Tomography of crust and lithosphere in the western Indian Ocean from noise cross-correlations of land and ocean bottom seismometers

Type Article
Date 2019-11
Language English
Author(s) Hable Sarah1, Sigloch Karin2, Stutzmann Eleonore3, Kiselev Sergey4, Barruol Guilhem3
Affiliation(s) 1 : Department of Earth- and Environmental Sciences, Ludwig-Maximilians-University, Munich, Germany
2 : Department of Earth Sciences, University of Oxford, Oxford, United Kingdom
3 : Institut de Physique du Globe de Paris, Sorbonne Paris Cite, Universite Paris Diderot, UMR 7154 CNRS, 75005 Paris, France
4 : Institute of Physics of the Earth, Moscow, Russia
Source Geophysical Journal International (0956-540X) (Oxford University Press (OUP)), 2019-11 , Vol. 219 , N. 2 , P. 924-944
DOI 10.1093/gji/ggz333
WOS© Times Cited 5
Keyword(s) Crustal imaging, Seismic instruments, Seismic interferometry, Seismic noise, Seismic tomography

We use seismic noise cross-correlations to obtain a 3-D tomography model of SV-wave velocities beneath the western Indian Ocean, in the depth range of the oceanic crust and uppermost mantle. The study area covers 2000×2000 km2 between Madagascar and the three spreading ridges of the Indian Ocean, centred on the volcanic hotspot of La Réunion. We use seismograms from 38 ocean bottom seismometers (OBSs) deployed by the RHUM-RUM project and 10 island stations on La Réunion, Madagascar, Mauritius, Rodrigues, and Tromelin. Phase cross-correlations are calculated for 1119 OBS-to-OBS, land-to-OBS, and land-to-land station pairs, and a phase-weighted stacking algorithm yields robust group velocity measurements in the period range of 3-50 s. We demonstrate that OBS correlations across large interstation distances of >2000 km are of sufficiently high quality for large-scale tomography of ocean basins. Many OBSs yielded similarly good group velocity measurements as land stations. Besides Rayleigh waves, the noise correlations contain a low-velocity wave type propagating at 0.8-1.5 km/s over distances exceeding 1000 km, presumably Scholte waves travelling through seafloor sediments. The 100 highest-quality group velocity curves are selected for tomographic inversion at crustal and lithospheric depths. The inversion is executed jointly with a data set of longer-period, Rayleigh-wave phase and group velocity measurements from earthquakes, which had previously yielded a 3-D model of Indian Ocean lithosphere and asthenosphere. Robust resolution tests and plausible structural findings in the upper 30 km validate the use of noise-derived OBS correlations for adding crustal structure to earthquake-derived tomography of the oceanic mantle. Relative to crustal reference model CRUST1.0, our new shear-velocity model tends to enhance both slow and fast anomalies. It reveals slow anomalies at 20 km depth beneath La Réunion, Mauritius, Rodrigues Ridge, Madagascar Rise, and beneath the Central Indian spreading ridge. These structures can clearly be associated with increased crustal thickness and/or volcanic activity. Locally thickened crust beneath La Réunion and Mauritius is probably related to magmatic underplating by the hotspot. In addition, these islands are characterised by a thickened lithosphere that may reflect the depleted, dehydrated mantle regions from which the crustal melts where sourced. Our tomography model is available as electronic supplement.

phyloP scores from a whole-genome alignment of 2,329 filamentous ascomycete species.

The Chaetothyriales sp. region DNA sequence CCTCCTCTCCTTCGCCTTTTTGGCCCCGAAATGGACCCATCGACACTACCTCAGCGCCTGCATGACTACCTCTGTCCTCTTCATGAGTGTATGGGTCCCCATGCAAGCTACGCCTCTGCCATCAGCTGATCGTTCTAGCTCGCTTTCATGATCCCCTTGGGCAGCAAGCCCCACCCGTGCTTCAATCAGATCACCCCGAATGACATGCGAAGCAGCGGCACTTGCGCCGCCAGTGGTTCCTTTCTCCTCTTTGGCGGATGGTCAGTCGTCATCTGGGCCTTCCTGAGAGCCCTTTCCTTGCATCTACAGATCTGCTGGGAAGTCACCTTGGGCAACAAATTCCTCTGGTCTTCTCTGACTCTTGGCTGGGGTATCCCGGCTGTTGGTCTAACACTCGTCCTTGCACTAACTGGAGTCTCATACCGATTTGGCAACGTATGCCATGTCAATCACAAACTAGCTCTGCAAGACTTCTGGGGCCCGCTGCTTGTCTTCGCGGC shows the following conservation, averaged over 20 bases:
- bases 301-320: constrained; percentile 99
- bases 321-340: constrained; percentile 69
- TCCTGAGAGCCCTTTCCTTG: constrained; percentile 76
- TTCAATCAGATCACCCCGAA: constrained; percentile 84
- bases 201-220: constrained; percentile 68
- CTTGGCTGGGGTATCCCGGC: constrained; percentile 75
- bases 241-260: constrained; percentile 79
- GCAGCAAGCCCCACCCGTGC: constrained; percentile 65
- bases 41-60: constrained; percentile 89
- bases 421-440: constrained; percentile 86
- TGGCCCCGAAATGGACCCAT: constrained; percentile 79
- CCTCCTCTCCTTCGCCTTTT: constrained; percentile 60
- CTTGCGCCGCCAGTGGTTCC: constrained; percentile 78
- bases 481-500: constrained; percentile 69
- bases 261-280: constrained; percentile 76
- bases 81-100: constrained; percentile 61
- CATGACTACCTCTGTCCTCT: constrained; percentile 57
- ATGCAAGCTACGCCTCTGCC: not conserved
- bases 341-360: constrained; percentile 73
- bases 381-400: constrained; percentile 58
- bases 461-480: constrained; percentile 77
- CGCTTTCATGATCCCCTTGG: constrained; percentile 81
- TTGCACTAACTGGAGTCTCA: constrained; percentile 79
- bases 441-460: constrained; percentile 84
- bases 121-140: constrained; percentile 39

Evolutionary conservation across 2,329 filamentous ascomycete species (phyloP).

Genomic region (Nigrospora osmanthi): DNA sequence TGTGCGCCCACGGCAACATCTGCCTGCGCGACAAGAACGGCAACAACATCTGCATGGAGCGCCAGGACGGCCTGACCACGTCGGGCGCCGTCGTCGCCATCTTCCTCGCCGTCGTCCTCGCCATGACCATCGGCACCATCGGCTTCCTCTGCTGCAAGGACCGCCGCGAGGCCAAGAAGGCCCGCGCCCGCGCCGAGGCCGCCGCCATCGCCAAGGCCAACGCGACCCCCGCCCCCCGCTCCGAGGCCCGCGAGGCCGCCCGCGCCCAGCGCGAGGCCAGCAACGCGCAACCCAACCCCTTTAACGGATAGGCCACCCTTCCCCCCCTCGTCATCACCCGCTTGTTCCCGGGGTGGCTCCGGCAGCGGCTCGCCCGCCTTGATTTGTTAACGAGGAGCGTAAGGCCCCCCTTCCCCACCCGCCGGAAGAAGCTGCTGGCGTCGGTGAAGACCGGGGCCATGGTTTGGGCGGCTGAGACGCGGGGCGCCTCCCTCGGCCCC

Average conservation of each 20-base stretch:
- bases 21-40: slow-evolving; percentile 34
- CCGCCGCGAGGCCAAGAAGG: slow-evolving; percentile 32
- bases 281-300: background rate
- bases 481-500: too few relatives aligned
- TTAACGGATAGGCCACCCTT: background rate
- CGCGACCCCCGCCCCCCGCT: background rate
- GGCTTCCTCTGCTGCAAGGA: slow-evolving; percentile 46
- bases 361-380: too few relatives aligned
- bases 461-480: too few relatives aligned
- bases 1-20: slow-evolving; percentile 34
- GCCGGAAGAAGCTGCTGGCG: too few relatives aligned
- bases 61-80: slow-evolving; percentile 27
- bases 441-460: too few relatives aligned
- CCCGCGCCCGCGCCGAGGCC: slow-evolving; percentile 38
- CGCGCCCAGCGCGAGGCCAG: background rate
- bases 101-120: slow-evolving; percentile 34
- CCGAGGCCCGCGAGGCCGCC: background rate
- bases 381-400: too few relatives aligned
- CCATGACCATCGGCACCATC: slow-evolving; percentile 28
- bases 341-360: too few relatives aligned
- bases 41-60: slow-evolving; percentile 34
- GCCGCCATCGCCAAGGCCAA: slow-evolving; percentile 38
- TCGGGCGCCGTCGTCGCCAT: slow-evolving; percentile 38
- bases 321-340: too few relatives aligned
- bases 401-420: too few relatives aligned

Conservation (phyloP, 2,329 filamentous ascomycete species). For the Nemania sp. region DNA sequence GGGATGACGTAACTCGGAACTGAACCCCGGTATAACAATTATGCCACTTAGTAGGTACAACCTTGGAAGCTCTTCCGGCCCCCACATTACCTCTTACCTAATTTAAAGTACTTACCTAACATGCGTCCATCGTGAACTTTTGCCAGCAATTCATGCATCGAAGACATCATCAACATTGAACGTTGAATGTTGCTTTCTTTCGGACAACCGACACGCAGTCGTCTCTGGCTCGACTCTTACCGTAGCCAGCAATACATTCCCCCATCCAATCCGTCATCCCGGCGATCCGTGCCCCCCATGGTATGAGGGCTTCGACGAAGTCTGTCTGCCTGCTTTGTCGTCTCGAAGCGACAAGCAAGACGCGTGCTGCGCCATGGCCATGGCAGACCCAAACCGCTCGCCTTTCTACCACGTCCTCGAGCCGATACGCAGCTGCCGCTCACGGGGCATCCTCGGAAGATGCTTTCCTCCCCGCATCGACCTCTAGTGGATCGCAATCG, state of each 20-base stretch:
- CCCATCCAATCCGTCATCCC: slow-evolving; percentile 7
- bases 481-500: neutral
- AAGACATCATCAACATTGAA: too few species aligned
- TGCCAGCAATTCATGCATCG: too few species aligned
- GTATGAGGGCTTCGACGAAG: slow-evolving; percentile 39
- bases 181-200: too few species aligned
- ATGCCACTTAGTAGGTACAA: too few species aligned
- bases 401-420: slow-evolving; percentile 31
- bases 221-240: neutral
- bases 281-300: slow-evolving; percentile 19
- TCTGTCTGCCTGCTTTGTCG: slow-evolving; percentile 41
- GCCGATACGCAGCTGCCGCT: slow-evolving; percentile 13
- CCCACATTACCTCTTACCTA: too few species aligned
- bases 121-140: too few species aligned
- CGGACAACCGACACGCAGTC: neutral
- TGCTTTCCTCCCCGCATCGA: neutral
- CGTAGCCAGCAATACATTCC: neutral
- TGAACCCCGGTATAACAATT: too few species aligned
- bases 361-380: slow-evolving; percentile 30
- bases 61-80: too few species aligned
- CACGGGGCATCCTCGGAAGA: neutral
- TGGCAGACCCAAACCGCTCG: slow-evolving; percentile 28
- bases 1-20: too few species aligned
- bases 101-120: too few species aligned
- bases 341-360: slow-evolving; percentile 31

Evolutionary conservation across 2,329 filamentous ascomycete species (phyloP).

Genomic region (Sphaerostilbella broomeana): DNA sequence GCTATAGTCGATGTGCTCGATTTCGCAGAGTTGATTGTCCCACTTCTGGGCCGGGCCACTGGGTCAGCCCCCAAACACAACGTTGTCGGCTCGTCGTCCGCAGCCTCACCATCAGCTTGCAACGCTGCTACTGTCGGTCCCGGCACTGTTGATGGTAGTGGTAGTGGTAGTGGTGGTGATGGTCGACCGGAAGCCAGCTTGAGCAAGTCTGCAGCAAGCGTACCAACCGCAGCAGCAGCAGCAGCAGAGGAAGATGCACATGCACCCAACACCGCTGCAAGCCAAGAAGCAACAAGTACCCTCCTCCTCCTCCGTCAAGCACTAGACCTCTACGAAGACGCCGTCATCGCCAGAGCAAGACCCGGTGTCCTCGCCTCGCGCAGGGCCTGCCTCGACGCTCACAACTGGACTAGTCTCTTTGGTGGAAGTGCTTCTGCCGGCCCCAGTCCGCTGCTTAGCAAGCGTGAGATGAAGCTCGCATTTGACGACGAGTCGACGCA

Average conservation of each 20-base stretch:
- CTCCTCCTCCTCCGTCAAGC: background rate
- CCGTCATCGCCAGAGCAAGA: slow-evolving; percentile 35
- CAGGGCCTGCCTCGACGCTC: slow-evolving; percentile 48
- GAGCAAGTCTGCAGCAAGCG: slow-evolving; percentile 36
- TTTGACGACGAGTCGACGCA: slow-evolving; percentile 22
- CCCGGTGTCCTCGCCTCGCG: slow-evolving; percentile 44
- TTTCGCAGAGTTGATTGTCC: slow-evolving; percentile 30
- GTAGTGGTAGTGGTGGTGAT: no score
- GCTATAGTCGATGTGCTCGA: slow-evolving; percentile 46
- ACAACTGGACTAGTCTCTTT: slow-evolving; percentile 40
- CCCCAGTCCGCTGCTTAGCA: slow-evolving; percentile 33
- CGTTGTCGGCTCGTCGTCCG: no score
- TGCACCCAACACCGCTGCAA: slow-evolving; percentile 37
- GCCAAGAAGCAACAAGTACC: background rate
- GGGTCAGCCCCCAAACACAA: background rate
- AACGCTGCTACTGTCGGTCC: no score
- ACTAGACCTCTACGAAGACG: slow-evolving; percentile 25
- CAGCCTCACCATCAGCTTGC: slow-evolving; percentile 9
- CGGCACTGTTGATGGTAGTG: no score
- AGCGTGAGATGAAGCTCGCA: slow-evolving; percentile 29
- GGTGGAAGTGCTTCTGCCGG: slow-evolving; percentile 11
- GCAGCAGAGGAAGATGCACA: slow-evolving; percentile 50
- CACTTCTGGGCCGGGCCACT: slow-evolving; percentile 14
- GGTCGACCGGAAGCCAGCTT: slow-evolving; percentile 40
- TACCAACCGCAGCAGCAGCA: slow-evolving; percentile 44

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Hable Sarah, Sigloch Karin, Stutzmann Eleonore, Kiselev Sergey, Barruol Guilhem (2019). Tomography of crust and lithosphere in the western Indian Ocean from noise cross-correlations of land and ocean bottom seismometers. Geophysical Journal International, 219(2), 924-944. Publisher's official version : , Open Access version :